Completing a grad degree has many rewards, as indicated in our post last week.
However, there are also many reasons not to go.
Grad school can be...
1. Highly competitive. Graduate programs always have fewer spots than undergraduate programs. There's competition for seats, research positions, grant money, and often as a result, departmental politics.
2. An excuse not to leave school if one is afraid of entering the workforce.
3. A challenge to one's ability to set priorities.
4. A strain on relationships. You might be offered a grad/research assistant position and free tuition, but your spouse will have to fend for him or herself in a geographical area away from home.
5. Stressful, as grad work can take 2–7 years of your life. Not everyone finds they can complete an MA degree in the typical one or two years and a Phd can take many more years. Personal obligations often intrude, or lack of finances makes it difficult. Or your supervisor doesn't like your research.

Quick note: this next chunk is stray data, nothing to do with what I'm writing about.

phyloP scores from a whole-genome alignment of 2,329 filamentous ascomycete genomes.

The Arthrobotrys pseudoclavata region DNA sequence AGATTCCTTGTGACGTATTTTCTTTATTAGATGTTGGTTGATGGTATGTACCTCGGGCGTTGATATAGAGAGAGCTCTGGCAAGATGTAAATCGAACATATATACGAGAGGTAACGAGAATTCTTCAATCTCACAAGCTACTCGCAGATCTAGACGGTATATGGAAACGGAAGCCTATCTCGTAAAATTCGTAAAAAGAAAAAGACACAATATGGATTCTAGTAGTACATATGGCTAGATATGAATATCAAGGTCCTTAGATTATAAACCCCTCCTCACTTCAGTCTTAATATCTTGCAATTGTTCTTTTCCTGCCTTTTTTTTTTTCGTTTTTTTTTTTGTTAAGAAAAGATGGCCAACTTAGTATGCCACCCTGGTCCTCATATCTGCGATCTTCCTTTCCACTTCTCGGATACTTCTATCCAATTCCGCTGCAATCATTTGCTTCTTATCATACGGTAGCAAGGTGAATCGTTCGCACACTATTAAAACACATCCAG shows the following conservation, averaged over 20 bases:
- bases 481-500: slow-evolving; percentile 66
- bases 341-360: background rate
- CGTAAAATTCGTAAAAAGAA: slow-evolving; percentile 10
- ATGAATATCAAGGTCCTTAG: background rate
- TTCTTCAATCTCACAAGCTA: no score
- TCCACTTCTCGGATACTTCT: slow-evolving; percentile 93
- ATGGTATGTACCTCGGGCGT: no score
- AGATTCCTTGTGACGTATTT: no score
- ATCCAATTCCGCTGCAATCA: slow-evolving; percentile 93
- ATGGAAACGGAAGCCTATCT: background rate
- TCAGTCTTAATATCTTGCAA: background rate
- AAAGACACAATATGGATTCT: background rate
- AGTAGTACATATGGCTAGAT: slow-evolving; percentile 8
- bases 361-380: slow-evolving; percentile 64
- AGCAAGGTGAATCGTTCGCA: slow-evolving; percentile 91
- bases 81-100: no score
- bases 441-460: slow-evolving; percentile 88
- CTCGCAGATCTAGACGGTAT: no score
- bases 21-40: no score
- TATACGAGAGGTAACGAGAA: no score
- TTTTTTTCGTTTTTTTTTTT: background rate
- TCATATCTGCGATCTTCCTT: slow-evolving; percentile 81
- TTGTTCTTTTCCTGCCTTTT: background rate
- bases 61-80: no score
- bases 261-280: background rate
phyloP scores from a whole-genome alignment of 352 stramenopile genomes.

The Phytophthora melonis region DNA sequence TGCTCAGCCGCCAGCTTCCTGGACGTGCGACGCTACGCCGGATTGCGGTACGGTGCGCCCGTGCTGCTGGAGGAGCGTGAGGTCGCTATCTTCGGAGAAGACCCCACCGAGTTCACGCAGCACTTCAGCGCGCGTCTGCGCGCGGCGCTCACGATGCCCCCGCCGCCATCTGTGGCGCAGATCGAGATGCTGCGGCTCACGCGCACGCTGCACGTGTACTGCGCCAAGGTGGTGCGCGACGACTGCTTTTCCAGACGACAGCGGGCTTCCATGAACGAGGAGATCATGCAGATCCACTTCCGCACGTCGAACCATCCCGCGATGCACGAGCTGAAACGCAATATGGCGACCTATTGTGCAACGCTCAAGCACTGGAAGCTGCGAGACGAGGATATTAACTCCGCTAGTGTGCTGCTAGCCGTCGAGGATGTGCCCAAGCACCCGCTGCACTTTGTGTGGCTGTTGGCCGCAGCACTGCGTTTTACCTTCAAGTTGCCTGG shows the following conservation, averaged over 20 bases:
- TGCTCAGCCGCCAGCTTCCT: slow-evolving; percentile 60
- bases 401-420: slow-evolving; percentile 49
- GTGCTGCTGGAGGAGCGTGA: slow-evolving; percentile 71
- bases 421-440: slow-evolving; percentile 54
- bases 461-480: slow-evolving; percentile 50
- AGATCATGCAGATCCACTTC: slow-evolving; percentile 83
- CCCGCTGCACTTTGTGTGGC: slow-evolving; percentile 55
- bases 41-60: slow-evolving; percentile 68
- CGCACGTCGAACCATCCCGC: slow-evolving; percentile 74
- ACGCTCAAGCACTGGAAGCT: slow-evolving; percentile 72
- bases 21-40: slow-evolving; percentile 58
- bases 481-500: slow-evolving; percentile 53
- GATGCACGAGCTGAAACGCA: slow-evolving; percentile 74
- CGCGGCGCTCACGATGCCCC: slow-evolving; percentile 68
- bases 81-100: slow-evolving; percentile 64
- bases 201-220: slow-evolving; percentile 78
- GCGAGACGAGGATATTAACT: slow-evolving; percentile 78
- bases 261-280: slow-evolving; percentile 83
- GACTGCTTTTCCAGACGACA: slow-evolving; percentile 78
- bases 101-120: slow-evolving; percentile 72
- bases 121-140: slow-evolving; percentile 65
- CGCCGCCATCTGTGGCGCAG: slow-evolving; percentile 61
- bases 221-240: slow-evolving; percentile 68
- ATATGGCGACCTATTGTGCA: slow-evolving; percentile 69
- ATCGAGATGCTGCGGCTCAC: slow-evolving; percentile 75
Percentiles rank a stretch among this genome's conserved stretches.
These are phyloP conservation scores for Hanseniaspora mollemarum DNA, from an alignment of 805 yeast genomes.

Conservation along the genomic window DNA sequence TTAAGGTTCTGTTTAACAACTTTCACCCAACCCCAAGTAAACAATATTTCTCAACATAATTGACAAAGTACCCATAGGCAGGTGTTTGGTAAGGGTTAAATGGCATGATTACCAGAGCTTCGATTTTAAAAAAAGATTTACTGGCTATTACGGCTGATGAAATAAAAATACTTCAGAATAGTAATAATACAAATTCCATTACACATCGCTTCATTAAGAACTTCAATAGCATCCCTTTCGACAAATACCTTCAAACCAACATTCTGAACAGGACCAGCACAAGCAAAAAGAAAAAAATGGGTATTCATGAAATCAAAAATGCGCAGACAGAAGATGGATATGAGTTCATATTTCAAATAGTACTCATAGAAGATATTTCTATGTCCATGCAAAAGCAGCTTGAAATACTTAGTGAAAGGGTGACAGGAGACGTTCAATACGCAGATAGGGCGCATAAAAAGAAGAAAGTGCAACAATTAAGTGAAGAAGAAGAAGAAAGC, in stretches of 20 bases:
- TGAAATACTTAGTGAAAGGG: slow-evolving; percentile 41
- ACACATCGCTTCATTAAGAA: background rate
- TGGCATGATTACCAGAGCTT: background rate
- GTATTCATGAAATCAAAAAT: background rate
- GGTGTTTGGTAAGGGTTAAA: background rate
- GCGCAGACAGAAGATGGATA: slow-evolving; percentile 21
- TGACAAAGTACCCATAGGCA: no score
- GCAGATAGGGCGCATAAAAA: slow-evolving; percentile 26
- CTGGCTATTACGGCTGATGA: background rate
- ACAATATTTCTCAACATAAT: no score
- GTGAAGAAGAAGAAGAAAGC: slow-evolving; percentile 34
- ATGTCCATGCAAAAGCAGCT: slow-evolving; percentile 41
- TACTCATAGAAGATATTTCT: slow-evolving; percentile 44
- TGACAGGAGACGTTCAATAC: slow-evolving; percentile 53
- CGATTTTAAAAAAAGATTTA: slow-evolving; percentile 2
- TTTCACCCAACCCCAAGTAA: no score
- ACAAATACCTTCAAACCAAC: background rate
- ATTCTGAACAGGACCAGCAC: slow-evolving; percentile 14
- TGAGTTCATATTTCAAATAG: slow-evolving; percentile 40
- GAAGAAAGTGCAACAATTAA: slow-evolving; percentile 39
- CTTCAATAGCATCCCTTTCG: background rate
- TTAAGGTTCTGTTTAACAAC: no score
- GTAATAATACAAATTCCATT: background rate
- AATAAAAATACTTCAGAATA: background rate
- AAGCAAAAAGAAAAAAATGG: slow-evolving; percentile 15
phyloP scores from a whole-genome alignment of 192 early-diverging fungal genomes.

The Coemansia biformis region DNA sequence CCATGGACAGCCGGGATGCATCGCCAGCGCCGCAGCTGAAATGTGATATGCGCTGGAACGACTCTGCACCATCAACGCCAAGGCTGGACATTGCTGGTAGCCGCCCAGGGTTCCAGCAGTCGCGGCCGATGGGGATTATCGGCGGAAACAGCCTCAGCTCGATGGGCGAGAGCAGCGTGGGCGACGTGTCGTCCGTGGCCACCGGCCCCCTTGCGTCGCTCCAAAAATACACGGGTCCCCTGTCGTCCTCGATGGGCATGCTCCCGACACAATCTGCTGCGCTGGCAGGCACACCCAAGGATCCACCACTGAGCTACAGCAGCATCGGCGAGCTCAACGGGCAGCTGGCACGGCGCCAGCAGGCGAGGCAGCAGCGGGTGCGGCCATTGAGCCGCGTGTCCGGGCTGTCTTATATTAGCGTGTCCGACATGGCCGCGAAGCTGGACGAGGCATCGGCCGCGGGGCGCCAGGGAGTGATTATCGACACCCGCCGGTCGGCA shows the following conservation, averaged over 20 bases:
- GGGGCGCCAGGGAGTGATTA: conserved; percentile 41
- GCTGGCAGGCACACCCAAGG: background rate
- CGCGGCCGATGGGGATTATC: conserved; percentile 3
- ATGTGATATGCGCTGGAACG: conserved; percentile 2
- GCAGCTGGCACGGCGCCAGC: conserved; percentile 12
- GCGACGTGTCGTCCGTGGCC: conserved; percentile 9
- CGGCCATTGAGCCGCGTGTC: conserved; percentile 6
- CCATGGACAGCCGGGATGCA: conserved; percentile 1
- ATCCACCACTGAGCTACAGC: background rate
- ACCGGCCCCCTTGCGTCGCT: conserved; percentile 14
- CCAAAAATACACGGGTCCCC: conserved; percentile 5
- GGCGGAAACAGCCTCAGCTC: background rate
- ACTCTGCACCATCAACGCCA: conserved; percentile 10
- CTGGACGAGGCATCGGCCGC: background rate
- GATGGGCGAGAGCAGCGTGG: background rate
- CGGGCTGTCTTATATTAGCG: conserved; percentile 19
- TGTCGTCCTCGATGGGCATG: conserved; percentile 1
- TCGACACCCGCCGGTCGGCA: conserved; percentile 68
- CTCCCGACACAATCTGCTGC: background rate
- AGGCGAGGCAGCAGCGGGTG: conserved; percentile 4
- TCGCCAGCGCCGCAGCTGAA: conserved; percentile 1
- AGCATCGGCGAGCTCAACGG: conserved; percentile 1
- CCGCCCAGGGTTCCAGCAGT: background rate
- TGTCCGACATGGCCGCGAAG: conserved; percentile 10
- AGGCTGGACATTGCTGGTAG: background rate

6. Expensive. Graduate schools can be very expensive. If you are not going to work during your studies, or will not receive an assistant job and waived tuition fees, the cost of your education is going to mount and the debt might push you into accepting any job after graduation, out of necessity.
7. An obstacle if you appear to be too qualified for a lower level job. During an economic downturn, should you find yourself looking for employment, having an advanced degree can be a problem. You might hear, "sorry, you're overqualified."
Feeling overwhelmed? We have drop-in hours every Tuesday, Wednesday and Thursday from 2-4. A career counselor can help you work through all your concerns!
Adapted from http://www.petersons.com/graduate-schools/guide-students-graduate-school.aspx